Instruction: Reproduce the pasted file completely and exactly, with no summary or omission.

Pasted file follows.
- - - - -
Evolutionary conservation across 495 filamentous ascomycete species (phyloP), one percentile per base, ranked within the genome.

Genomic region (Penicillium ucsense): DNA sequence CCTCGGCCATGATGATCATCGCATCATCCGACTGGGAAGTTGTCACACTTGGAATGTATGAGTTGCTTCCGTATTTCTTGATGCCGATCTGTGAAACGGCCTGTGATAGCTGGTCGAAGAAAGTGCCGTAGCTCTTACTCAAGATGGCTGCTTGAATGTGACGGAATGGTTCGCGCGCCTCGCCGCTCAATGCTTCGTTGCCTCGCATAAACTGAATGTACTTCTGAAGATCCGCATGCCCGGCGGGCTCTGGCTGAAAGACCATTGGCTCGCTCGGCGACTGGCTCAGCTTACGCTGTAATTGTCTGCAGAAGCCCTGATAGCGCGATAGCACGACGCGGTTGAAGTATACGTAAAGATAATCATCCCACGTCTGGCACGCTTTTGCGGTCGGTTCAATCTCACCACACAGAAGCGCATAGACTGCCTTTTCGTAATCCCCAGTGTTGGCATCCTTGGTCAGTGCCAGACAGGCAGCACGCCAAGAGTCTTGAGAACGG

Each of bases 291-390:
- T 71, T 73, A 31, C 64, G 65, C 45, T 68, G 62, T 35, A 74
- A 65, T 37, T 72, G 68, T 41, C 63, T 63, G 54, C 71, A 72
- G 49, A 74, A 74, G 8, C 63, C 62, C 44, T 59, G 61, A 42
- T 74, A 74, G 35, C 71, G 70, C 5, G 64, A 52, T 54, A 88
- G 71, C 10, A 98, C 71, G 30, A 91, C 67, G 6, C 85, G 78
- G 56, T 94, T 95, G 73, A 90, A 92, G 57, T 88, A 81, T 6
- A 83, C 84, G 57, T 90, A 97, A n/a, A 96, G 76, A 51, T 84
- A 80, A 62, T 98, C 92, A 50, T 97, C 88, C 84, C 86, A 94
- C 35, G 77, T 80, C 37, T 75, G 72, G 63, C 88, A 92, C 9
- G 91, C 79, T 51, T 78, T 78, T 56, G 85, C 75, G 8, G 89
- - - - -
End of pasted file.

Evolutionary conservation across 495 filamentous ascomycete species (phyloP), one percentile per base, ranked within the genome.

Genomic region (Penicillium ucsense): DNA sequence CCTCGGCCATGATGATCATCGCATCATCCGACTGGGAAGTTGTCACACTTGGAATGTATGAGTTGCTTCCGTATTTCTTGATGCCGATCTGTGAAACGGCCTGTGATAGCTGGTCGAAGAAAGTGCCGTAGCTCTTACTCAAGATGGCTGCTTGAATGTGACGGAATGGTTCGCGCGCCTCGCCGCTCAATGCTTCGTTGCCTCGCATAAACTGAATGTACTTCTGAAGATCCGCATGCCCGGCGGGCTCTGGCTGAAAGACCATTGGCTCGCTCGGCGACTGGCTCAGCTTACGCTGTAATTGTCTGCAGAAGCCCTGATAGCGCGATAGCACGACGCGGTTGAAGTATACGTAAAGATAATCATCCCACGTCTGGCACGCTTTTGCGGTCGGTTCAATCTCACCACACAGAAGCGCATAGACTGCCTTTTCGTAATCCCCAGTGTTGGCATCCTTGGTCAGTGCCAGACAGGCAGCACGCCAAGAGTCTTGAGAACGG

Each of bases 291-390:
- T 71, T 73, A 31, C 64, G 65, C 45, T 68, G 62, T 35, A 74
- A 65, T 37, T 72, G 68, T 41, C 63, T 63, G 54, C 71, A 72
- G 49, A 74, A 74, G 8, C 63, C 62, C 44, T 59, G 61, A 42
- T 74, A 74, G 35, C 71, G 70, C 5, G 64, A 52, T 54, A 88
- G 71, C 10, A 98, C 71, G 30, A 91, C 67, G 6, C 85, G 78
- G 56, T 94, T 95, G 73, A 90, A 92, G 57, T 88, A 81, T 6
- A 83, C 84, G 57, T 90, A 97, A n/a, A 96, G 76, A 51, T 84
- A 80, A 62, T 98, C 92, A 50, T 97, C 88, C 84, C 86, A 94
- C 35, G 77, T 80, C 37, T 75, G 72, G 63, C 88, A 92, C 9
- G 91, C 79, T 51, T 78, T 78, T 56, G 85, C 75, G 8, G 89